Director: Claire Denis
Writers: Christine Angot, Claire Denis
Starring: Juliette Binoche, Xavier Beauvois, Philippe Katerine
Genre: Drama / World Cinema
Divorced Parisian painter Isabelle (Binoche) searches for another shot at love, but every time she finds a man that she seems to have an initial connection with or attraction to, they have their own individual issues which get very much in the way.
Though that may me seem like a hideously cliched plot of a middle of the road romantic comedy about a bourgeois character that no one can relate to, thankfully in hands of the very experienced and superbly talented filmmaker Claire Denis Let the Sunshine In has far more to offer. Inspired by Roland Barthes’ 1977 A Lover’s Discourse: Fragments, Let the Sunshine In is a brutally honest exploration of the human condition and our struggles to find emotional connection in the 21st century that is at times raw, sensual, brutally honest and farcically comical.
Admittedly the narrative structure is a little episodic as Isabelle shares romantic encounters with various men as she feels the need to share her life with someone and find that connection with someone special, but it is a film written with more than enough observational intelligence to make this forgivable. This is especially the case as though the main focus of the overall narrative is the protagonist of Isabelle, each character gets enough of their own dialogue and narrative focus to be memorable in their own unique ways. Each of the male character is also flawed in their own inimitable way, and though inevitably (and intentionally) some are more likeable than others, the fleeting relationships they develop with Isabelle are never anything less than compelling.
The films style also enhances our engagement with the characters, as Denis often opts for extreme close ups on the characters faces as they have conversations of raw, naturalistic dialogue with Isabelle. The camerawork and dialogue add to the various feelings of discomfort, intimacy and at times suffocation that the characters experience, and enhance our emotional involvement as we too share these feelings with the characters. Sometimes the most basic of human emotions are turned into an intellectual debate by the two characters as Isabelle is a character that seems to very much over analyse everything that happens in her life and is said to her. Though this may sound alienating to watch, it actually fits in well with the overall themes of the film and why the characters then struggle to ultimately find that connection they long for.
Isabelle also demonstrates as many flaws and imperfections in the men in her life and is at times a frustrating and unlikeable character. Many films of this kind do tread a fine line and risk completely alienating the audience, especially as these characters tend to be financially comfortable characters with large flats (for example, Terence Malick’s Knight of Cups has been referred to as ‘First World Problems: The Movie’). Let the Sunshine In often flirts with being a little too self-indulgent, but Denis is an assured filmmaker and makes sure that Isabelle has enough relatable characteristics for us to care about her and want her to find the emotional connection that she so dearly longs for.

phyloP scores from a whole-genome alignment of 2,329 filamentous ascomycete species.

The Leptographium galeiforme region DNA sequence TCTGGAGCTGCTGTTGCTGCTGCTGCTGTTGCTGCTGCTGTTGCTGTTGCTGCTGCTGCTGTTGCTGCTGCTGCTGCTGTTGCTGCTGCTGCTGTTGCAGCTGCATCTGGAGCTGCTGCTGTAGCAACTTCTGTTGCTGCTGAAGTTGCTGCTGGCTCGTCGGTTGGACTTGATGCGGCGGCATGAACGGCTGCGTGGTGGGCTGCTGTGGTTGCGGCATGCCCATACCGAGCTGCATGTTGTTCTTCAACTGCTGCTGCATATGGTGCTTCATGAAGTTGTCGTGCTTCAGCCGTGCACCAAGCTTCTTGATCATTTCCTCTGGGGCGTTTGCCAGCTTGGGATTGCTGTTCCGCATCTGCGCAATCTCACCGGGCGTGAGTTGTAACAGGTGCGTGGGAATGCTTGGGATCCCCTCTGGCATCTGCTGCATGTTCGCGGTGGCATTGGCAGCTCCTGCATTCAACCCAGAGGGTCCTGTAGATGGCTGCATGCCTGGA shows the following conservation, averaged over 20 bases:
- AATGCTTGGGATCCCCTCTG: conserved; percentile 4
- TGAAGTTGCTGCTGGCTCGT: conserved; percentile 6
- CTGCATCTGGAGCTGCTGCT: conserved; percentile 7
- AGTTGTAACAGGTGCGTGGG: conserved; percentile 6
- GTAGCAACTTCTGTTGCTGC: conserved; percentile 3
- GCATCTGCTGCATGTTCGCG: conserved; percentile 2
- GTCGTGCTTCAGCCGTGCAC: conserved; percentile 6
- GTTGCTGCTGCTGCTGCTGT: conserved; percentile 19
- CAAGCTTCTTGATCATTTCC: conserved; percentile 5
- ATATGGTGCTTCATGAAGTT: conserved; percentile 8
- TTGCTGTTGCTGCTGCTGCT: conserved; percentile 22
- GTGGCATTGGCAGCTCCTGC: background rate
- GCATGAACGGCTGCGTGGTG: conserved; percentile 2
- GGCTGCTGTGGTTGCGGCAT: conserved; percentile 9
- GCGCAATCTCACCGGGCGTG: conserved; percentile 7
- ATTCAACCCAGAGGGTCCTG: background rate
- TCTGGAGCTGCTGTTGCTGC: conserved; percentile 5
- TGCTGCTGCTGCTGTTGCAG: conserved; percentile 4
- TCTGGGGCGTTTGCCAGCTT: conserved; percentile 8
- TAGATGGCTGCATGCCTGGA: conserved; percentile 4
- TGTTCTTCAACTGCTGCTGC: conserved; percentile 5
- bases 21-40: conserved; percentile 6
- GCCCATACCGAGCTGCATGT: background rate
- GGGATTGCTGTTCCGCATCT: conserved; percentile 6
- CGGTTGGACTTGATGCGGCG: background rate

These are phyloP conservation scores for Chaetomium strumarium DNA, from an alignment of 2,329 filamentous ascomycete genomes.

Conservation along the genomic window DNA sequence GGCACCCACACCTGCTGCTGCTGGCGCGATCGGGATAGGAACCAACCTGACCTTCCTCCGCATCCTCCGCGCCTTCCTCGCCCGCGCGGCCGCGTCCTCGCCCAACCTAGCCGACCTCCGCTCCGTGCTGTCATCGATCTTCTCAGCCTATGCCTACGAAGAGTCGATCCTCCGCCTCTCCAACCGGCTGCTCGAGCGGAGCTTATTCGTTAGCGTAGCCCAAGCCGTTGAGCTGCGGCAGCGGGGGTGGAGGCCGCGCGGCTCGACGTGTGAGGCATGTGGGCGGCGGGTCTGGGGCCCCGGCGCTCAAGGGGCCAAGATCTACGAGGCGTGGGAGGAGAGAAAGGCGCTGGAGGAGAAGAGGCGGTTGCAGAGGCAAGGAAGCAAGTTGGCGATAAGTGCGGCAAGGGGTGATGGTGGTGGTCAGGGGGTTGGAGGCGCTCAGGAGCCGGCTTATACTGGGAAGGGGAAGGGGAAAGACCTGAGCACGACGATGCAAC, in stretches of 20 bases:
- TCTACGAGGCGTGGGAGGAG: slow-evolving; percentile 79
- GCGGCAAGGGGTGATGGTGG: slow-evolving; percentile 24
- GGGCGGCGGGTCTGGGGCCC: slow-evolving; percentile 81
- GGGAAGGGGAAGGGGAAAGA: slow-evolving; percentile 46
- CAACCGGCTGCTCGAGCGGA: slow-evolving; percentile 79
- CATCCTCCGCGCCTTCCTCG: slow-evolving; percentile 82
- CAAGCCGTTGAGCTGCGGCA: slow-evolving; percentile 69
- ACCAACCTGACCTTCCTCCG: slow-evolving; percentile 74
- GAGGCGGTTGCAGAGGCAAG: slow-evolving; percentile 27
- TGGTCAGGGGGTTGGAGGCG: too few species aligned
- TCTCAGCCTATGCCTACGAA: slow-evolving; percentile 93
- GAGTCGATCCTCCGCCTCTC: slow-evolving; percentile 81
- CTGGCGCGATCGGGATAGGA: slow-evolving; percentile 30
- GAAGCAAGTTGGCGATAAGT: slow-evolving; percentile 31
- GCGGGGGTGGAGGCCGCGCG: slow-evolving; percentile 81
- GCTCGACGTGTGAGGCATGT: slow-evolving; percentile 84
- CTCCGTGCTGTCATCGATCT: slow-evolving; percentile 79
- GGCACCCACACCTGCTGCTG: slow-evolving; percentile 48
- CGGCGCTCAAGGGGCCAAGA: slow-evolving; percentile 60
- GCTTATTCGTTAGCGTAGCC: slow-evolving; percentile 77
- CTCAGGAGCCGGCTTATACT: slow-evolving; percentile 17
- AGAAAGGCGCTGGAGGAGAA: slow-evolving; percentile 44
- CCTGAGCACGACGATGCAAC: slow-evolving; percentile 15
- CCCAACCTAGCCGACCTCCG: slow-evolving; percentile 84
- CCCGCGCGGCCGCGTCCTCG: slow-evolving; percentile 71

Many of us may not be successful Parisian artists, but still share the same basic needs and desires as our protagonist, and so can relate to her. In the case of Let the Sunshine In, having a protagonist from this social class actually allows the narrative to focus on her emotional and sexual needs, and not the financial, so allowing the film to focus on its core themes. This also does allow the film at times take a satirical swipe at the attitude of those in art circles, and there is some biting satirical humour at play in the scenes that Isabelle shares with fellow artists and creative types. At one point one of Isabelle’s fellow ‘arty’ friends (who too admits to being lonely and therefore undoubtedly demonstrates an element of jealously) tells her that she should only have relationships with fellow artistic types, and this then has a negative effect on that relationship.
As Isabelle, Juliette Binoche delivers a stunning performance that adds to our genuine engagement with her character. Some scenes are just simple conversations her character has with friends or even strangers such as taxi drivers, but Isabelle is so desperate to find connection that she immediately starts to pour her heart out to everyone that she engages in a conversation with whether they want her to or not. Isabelle may be as flawed as all human beings, but her actions are always motivated by the most genuine of intentions and Binoche’s dialogue delivery and facial expressions effortlessly emphasise the characters sincerity. Let the Sunshine In is a far more honest portrayal of love than will be found in most mainstream films, it asks brutally honest questions that we can apply to own lives, and that is one of the reasons as to why it is far more engaging and emotionally rewarding than films from the mainstream. As the film reaches its conclusion it may not necessarily provide all the answers, but the pertinent questions will stay with the audience. The film’s closing sequence is certainly unusual and may well frustrate some, but some questions do not have simple answers.
A deeply engaging examination of human connection in the 21st Century; Let the Sunshine In is not frightened to ask some awkward questions and be brutally honest in its observations, and for that reason is a very emotionally rewarding film.